Diahann Carroll, pioneering star of Julia and Dynasty, dies at 84
Carroll died at her home in Los Angeles on Friday following a long battle with cancer, her daughter Suzanne Kay confirmed to PEOPLE.
Born July 17, 1935, in Bronx, N.Y, as Carol Diahann Johnson, the actress grew up in Harlem and launched her career at 15, modeling for Essence magazine.
Her career as a performer though, was nurtured at New York’s High School of Music and Arts and — after a brief stint as a child psychology major at New York University — bloomed on a TV talent show called Chance of a Lifetime in 1954. The show won her $3,000 and singing engagements at prominent New York clubs shortly before she would make her Broadway and film debuts that same year.
On Broadway, Carroll first starred in the musical House of Flowers, while her first film Carmen Jones paired her with another groundbreaking black actress, Dorothy Dandridge. Carroll’s next prominent film roles, 1959’s Porgy and Bess and 1961’s Paris Blues, would have her star opposite Sidney Poitier, who she had a 9-year love affair with at the time (she was married to record producer Monte Kay, and he was married to model Juanita Hardy).
Going into the 1960s, Carroll became a large part of changing attitudes toward black Americans both within the entertainment industry and the country as a whole. In 1962, after starring in the Broadway musical No Strings, the performer became the first black woman to with the Tony for Best Actress in a Musical. In 1968, she was given the starring role of the network drama Julia. It was the first time audiences saw a black actress as something other than a domestic worker, and it earned Carroll a Golden Globe for Best Actress in a Television Series in 1968 and an Emmy nomination for Best Actress in a Comedy in 1969.
Carroll would work steadily in TV throughout the 1970s and returned to the stage in 1983 to become the first black actress to replace a white actress in a dramatic role with Agnes of God, but it would be the role of Dominique Deveraux on Dynasty that would cement Carroll as a legend.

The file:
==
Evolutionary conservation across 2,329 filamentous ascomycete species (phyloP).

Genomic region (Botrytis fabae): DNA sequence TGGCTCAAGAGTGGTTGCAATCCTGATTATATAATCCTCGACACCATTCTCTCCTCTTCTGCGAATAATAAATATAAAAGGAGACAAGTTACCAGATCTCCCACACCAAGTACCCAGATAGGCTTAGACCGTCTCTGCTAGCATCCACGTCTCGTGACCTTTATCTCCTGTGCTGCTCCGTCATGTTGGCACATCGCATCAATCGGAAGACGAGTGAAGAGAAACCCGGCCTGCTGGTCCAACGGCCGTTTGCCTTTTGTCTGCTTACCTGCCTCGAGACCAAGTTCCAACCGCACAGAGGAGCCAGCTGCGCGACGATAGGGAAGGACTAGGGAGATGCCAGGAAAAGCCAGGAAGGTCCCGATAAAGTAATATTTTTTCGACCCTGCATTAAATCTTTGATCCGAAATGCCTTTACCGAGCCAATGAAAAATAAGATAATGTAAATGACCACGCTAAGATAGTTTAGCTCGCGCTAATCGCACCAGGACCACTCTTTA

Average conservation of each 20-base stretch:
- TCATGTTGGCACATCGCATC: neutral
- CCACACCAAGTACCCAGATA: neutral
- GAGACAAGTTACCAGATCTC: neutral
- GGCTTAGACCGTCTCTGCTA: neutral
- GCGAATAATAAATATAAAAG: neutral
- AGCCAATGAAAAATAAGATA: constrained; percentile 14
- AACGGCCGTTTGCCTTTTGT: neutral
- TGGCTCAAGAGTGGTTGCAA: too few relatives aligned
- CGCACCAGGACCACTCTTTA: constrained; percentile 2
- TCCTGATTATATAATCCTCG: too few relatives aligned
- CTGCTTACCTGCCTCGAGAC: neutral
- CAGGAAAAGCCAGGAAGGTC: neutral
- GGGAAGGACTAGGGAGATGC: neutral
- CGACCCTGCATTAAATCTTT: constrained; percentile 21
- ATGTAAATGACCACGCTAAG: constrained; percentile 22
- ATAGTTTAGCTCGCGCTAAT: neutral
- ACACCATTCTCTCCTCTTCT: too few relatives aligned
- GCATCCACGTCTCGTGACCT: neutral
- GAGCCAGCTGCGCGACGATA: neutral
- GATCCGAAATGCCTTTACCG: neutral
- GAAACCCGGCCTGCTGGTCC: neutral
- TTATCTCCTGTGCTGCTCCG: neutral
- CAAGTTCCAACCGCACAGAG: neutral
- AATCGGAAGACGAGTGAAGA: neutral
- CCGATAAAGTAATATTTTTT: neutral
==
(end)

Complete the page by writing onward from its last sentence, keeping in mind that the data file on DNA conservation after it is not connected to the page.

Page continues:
Deveraux was the jet-setting and glamorous rival half-sister to Blake Carrington, putting her toe-to-toe with Joan Collins as Alexis Carrington Colby. The starring role just so happened to also be the first time a primetime soap had a black lead.
The 1990s would see Carroll star in projects of particular importance to the black audiences and entertainers she inspired, starring as Whitley Gilbert’s mother on A Different World, and appearing in Robert Townsend projects like The Five Heartbeats and Jackie’s Back.
In more recent years, Carroll was one of the select actresses to play Norma Desmond in Andrew Lloyd Webber’s musical version of Sunset Boulevard, and gained a new generation of fans as Jane Burke, mother of Dr. Preston Burke on Grey’s Anatomy, as well as savvy landlord June on the USA series White Collar.
Carroll wrote two memoirs, Diahann! in 1986 and The Legs Are the Last to Go in 2008. She was married four times. Her first marriage was to record producer Monte Kay from 1956-1962. After her engagement to TV presenter David Frost ended, Carroll married Las Vegas boutique owner Freddé Glusman in 1971, but filed for divorce several weeks later. Carroll then wed Jet magazine editor Robert DeLeon in 1975, but he died in a car accident two years later. In 1987, she tied the knot for a fourth time with singer Vic Damone. They divorced in 1996.
In 2008, the actress talked to PEOPLEmagazine about how she paved the way for the next generation of black actresses with her role as Julia. “The attention and responsibility were so stressful, but I’m enormously proud of that show,” she said.
Carroll was among the trailblazing black women Halle Berry paid tribute in her historic 2002 Oscar acceptance speech, and will long be remembered for her enormous contributions not only to entertainment but to the country.